Weigh all options in future of the harbor

There may be a big decision for the city to make soon regarding its harbor space, and we hope more is considered than simple financial implications.

For 20 years, WASCO, a nonprofit that provides employment opportunities to adults with disabilities, has operated the Marietta Harbor. The harbor offers dock space and fuel for boaters, rental pontoon boats and bicycles as well as a shop that sells fishing and boating supplies, T-shirts, sunglasses and more. There are also picnic tables and a full snack bar.

The next five-year lease is coming up and there is likely to be competition for it from a group of local residents who want to operate a business there.

New business ventures are certainly a plus in the community but there are other considerations here. The experience WASCO clients have in operating this venture is invaluable. There may be less profit but there are big rewards. We would hate to see them lose the experience and for those who patronize the harbor to lose their interaction with the WASCO representatives so many enjoy.

Those with the business venture, so far represented at city meetings by Foam Garage owner Chip Coffin, said they may be willing to employ some WASCO clients, so maybe there’s a happy medium to be found.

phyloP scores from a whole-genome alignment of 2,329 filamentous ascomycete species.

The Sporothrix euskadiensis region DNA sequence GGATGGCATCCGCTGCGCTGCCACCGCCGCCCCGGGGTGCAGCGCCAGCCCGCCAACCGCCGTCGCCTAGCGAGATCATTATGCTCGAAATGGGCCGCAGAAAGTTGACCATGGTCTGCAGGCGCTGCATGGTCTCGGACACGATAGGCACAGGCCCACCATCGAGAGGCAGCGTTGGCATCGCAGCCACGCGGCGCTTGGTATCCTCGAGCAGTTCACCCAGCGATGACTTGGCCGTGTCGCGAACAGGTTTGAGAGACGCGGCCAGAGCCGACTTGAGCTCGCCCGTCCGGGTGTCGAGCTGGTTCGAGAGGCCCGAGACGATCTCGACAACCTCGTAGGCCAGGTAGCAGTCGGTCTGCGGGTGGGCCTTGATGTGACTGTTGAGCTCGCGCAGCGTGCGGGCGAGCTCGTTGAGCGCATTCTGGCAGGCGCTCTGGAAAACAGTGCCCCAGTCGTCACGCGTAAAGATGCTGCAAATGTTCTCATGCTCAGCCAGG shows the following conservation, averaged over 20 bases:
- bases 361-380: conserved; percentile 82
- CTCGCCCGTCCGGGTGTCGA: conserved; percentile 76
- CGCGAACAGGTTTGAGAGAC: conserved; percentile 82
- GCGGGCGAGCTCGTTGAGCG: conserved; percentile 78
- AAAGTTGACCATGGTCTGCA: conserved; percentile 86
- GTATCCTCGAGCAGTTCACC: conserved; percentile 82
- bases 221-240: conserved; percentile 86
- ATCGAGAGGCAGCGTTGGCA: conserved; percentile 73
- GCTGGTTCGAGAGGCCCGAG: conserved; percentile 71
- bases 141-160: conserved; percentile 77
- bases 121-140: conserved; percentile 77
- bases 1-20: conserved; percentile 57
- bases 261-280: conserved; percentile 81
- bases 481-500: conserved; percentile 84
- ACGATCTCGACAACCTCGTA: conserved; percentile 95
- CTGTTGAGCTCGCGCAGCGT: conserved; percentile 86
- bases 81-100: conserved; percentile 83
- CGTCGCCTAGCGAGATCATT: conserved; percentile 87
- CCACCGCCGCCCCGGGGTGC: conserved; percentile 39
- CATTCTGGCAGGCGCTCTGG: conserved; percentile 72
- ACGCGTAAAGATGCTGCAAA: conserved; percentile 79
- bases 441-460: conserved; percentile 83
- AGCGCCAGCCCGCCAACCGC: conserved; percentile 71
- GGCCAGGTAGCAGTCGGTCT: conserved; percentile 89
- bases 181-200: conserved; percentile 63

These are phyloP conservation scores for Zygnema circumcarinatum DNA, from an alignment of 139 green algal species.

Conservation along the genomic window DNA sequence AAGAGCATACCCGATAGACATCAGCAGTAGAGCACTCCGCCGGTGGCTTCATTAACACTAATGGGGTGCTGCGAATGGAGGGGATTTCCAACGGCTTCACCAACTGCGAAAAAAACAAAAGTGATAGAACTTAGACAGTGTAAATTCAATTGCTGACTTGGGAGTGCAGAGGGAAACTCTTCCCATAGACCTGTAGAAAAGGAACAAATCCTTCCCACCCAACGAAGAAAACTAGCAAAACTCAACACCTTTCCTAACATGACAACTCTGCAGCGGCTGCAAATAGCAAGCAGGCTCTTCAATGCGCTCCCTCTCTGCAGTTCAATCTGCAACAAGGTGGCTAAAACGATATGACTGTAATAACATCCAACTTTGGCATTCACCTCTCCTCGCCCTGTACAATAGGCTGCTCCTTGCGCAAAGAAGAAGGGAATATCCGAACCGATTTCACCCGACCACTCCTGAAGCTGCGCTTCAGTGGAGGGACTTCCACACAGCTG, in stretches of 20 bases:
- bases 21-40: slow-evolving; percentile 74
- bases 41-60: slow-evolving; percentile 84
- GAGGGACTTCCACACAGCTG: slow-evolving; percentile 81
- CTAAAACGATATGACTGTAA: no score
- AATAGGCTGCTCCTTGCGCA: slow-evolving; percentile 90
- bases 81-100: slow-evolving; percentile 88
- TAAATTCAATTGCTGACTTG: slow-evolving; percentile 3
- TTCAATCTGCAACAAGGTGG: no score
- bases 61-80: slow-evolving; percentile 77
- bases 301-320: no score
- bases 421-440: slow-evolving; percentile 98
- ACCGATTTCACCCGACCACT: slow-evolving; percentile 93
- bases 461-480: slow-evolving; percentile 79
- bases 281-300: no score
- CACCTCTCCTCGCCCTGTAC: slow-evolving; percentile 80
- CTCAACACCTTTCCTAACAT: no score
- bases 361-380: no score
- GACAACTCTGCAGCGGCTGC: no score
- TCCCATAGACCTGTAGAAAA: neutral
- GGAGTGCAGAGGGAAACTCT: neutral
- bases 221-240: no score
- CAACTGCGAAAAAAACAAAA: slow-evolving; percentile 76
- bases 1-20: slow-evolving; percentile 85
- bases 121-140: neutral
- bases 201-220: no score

However, Coffin has also said some of the changes they may want to make at the harbor include raising fuel and dock rental prices and possibly offering alcohol sales.

Right now, the harbor is a very family-friendly stop for ice cream and souvenirs, nestled right by the end of the Historic Harmar Railroad Bridge where plenty of local residents and visitors walk and ride bikes. It may be the first stop for out-of-town boaters and a first impression of the city.

It offers a good service to boaters at a reasonable price. Proprietors of the for-profit business should consider how the changes they would bring would contribute to the appeal of Marietta’s downtown and the harbor space — and offer the same charm and heart that exists now.

We know filling the city’s coffers is always a challenge. In this case, however, we think there are more important things to consider than just the bottom line.

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